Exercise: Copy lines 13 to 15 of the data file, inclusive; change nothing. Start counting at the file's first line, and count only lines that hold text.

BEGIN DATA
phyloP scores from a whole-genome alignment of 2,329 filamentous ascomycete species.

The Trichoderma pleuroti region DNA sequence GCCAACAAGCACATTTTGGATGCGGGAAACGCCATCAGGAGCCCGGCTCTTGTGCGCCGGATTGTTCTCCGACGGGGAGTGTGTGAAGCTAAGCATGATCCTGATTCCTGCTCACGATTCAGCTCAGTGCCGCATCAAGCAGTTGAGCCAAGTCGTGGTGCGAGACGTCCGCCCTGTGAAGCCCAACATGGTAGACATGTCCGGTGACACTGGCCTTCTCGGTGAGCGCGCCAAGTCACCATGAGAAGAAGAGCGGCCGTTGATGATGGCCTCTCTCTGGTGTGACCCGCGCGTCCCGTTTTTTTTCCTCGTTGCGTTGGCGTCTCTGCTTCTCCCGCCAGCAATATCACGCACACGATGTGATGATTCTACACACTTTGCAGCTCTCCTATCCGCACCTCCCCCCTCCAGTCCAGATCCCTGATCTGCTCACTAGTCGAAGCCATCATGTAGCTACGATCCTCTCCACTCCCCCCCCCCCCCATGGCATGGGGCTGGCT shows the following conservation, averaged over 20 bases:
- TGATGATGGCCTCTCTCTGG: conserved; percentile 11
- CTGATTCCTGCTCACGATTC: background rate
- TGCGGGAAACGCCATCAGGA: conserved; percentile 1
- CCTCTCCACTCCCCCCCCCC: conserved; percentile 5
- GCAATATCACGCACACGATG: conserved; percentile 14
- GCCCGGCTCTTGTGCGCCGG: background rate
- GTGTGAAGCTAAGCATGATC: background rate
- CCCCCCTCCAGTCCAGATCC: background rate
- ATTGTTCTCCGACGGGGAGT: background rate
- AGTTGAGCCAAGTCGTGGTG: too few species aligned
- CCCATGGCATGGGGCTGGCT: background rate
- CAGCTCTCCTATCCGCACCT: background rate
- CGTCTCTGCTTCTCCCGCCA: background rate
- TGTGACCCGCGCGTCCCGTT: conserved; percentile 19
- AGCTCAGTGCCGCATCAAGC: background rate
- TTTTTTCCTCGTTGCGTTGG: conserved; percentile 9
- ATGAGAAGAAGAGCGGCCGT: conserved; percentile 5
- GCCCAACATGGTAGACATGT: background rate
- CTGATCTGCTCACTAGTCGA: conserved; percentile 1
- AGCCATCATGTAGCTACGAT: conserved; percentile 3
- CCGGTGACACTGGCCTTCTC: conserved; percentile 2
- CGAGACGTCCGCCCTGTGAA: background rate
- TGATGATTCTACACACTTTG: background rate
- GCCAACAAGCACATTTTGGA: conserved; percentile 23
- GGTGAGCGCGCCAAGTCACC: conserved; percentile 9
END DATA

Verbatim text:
- CCCATGGCATGGGGCTGGCT: background rate
- CAGCTCTCCTATCCGCACCT: background rate
- CGTCTCTGCTTCTCCCGCCA: background rate